I am learning to be more like Martha: to found my faith on Jesus, not on formulas I expect Jesus to follow. Along these lines, Amy A. Wright, a counselor in the Primary General Presidency, wrote that “deliverance from our trials is different for each of us, and therefore our focus should be less about the way in which we are delivered and more about the Deliverer Himself.”11

My focus needs to be riveted on Jesus and who He is rather than what I expect Him to do. …

Just because God has not delivered us from our immediate distress does not mean that the work of deliverance is not going on deep within our souls. In my distress—when God felt very far away—I began to understand more deeply those who felt excluded and abandoned, and with that came greater compassion and kindness. I learned patience and gentleness with myself and others. I leaned into grace more than I ever had before. I had to choose these virtues rather than the magnetic pull of cynicism and nihilism.

And above all, I learned that control of anything or anybody but myself was a complete illusion. No matter how obedient I thought I was, my obedience could not control God. Our actions cannot “force our will upon God,” President Dieter F. Uchtdorf wrote. “We cannot force God to comply with our desires—no matter how right we think we are or how sincerely we pray.”12 My obedience did not require God to respond to me in a particular way. I had to let God be God. Letting go of timing and a notion that God had to perform in a certain way released my perceived control of God and allowed me to embrace a loving, grace-filled Being who wanted me to grow to the point that I could bear an eternal weight of glory with him.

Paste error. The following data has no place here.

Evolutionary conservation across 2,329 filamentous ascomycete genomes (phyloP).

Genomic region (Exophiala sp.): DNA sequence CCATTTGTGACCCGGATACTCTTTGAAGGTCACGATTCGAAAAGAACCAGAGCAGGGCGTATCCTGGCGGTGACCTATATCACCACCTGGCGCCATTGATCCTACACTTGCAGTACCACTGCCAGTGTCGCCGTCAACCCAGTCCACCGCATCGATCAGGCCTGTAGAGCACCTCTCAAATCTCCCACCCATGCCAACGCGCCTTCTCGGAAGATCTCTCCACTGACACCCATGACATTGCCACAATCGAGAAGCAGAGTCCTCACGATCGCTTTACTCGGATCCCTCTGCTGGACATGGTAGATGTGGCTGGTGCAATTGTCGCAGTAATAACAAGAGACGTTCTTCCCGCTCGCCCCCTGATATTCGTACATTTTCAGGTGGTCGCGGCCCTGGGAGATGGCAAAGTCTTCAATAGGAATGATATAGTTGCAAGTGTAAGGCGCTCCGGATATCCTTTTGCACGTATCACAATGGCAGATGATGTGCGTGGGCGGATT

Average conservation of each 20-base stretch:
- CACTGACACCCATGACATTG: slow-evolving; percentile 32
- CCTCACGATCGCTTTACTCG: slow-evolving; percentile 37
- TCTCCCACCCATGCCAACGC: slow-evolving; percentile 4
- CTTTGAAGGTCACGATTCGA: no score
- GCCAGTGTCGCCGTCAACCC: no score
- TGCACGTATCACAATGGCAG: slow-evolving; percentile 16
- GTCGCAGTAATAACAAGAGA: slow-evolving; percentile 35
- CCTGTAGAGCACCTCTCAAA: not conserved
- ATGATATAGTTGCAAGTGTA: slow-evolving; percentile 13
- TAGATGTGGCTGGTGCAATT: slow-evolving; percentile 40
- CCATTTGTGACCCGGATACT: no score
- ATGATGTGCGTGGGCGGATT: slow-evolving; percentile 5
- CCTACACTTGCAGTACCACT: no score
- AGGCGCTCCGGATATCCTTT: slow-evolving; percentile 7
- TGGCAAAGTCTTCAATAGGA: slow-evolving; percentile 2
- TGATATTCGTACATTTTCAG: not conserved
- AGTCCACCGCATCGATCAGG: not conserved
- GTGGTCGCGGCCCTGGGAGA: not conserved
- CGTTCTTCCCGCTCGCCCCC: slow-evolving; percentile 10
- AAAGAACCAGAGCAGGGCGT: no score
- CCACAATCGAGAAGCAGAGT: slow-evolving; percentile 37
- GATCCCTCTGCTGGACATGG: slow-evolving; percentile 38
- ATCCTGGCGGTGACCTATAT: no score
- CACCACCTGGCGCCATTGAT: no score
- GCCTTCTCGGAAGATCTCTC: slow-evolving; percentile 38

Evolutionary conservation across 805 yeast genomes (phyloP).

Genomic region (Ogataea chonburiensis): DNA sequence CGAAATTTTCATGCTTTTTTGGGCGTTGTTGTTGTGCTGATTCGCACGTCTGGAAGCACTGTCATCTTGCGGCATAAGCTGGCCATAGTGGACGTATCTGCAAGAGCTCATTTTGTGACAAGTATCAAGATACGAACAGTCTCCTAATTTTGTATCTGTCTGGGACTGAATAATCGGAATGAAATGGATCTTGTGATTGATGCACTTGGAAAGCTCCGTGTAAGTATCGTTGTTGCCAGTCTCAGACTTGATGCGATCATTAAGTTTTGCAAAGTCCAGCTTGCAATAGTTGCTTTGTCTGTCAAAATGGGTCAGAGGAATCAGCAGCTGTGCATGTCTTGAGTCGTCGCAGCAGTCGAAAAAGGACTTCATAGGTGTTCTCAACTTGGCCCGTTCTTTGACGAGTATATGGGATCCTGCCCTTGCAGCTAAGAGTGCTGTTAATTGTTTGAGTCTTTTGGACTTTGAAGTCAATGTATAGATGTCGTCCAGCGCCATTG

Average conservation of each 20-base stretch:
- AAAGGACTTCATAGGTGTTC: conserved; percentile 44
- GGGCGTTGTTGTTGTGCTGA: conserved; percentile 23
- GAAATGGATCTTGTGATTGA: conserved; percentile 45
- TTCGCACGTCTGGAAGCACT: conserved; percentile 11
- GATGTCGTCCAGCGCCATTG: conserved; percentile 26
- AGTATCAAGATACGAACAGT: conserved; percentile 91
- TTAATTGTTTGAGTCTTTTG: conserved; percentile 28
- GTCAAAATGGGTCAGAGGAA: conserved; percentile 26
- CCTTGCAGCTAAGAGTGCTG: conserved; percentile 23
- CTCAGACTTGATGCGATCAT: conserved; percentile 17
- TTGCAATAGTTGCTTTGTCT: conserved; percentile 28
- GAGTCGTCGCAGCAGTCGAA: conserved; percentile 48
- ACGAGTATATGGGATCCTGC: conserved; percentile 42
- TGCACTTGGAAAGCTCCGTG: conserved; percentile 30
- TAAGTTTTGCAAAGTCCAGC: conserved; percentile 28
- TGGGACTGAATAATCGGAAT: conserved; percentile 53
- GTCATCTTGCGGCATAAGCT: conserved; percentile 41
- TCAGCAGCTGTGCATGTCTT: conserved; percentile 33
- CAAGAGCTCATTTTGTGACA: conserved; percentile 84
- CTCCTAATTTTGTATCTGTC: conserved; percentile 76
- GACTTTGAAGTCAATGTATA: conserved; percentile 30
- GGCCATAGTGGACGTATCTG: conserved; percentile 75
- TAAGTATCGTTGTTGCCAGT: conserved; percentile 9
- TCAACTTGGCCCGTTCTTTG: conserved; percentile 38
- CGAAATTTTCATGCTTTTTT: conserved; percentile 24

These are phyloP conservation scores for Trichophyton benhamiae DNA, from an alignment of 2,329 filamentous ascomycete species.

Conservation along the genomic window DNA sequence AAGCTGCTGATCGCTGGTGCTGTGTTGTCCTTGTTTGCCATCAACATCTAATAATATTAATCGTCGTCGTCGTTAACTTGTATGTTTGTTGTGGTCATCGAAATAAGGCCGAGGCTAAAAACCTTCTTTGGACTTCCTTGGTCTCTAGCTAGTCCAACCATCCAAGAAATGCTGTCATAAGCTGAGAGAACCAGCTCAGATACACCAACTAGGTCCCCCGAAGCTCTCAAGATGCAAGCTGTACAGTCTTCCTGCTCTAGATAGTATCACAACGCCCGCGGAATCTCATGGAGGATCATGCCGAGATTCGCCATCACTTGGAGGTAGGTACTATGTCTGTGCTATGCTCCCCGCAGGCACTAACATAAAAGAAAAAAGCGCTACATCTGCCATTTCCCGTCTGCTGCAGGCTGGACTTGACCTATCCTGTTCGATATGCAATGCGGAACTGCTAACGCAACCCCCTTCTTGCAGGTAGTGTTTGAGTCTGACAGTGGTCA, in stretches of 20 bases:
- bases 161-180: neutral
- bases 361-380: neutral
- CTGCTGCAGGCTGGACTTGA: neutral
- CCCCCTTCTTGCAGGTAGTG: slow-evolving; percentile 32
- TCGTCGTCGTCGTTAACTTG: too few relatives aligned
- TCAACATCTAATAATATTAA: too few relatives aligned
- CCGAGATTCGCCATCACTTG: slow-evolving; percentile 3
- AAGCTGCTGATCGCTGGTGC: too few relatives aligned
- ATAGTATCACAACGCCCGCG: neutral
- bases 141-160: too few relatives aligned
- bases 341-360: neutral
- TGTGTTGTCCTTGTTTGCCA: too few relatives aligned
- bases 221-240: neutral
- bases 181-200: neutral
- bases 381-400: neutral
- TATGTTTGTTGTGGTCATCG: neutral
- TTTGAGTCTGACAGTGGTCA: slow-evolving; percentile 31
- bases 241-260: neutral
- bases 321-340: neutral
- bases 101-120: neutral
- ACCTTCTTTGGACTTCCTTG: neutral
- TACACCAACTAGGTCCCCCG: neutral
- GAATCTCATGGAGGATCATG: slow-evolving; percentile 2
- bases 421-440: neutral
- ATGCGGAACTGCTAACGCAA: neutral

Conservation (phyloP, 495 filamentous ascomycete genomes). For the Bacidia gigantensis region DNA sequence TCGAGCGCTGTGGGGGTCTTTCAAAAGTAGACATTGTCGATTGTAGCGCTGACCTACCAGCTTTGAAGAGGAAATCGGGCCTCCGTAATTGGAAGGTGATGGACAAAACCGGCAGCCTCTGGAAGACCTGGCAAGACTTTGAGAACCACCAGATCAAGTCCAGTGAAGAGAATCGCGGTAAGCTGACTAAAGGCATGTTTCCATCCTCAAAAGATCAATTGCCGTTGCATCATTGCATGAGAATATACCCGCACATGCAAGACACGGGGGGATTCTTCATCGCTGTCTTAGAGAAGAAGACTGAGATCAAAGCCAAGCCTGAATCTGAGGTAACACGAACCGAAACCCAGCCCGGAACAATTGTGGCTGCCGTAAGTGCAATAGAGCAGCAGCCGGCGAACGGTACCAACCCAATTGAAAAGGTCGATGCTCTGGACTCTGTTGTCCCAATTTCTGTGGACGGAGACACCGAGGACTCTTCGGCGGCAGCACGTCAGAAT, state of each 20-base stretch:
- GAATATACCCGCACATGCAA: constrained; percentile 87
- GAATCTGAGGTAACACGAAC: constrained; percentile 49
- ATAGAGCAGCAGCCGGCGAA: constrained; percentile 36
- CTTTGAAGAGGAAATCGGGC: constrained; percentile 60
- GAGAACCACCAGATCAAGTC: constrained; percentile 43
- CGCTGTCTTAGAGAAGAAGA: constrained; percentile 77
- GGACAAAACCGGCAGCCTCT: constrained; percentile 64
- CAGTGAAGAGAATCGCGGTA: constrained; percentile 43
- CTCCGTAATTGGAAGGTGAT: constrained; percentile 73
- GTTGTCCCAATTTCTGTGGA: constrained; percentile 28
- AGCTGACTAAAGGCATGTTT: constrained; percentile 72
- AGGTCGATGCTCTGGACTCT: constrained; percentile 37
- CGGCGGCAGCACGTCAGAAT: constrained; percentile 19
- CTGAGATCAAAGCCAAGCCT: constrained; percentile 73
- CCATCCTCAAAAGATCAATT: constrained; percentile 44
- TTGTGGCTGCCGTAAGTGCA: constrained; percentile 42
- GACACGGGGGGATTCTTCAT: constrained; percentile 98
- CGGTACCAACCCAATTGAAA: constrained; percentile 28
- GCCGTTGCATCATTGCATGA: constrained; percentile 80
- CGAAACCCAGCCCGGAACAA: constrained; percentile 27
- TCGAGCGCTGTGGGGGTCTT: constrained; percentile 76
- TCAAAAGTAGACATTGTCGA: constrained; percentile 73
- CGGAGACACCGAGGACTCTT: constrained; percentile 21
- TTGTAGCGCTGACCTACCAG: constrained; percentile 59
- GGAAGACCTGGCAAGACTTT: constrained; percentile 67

Divine Quietness: Finding Meaning When Heaven Is Silent

Do you ever feel like your sincere, heartfelt prayers are ignored or met with silence? Do you wonder why a loving God would ever refuse to answer? Divine Quietness explores the reasons God sometimes answers our prayers with silence, in spite of our best efforts. Through the lens of her own experience and drawing on literature from many faith traditions, Emily Robison Adams discusses new ways of thinking about faith, doubt, and divine quietness. This thoughtful new book will help you learn to rethink your assumptions underlying what it means to have faith and how to connect with God even in quietness.


Notes
1. Thomas Merton, New Seeds of Contemplation (1972), 129.
2. Merton, New Seeds of Contemplation, 129.
3. Tom Christofferson, A Better Heart (2020), 61.
4. D. Todd Christofferson, “Our Relationship with God,” Liahona, May 2022, 78.
5. D. Todd Christofferson, “Our Relationship with God,” 78.
6. Thomas A. Wayment, The New Testament: A Translation for Latter-day Saints (2018).
7. Wayment, New Testament.
8. Wayment, New Testament.
9. Wayment, New Testament.
10. Wayment, New Testament.
11. Amy A. Wright, “Christ Heals That Which Is Broken,” Liahona, May 2022, 84.
12. Dieter F. Uchtdorf, “Fourth Floor, Last Door,” Ensign, November 2016, 17.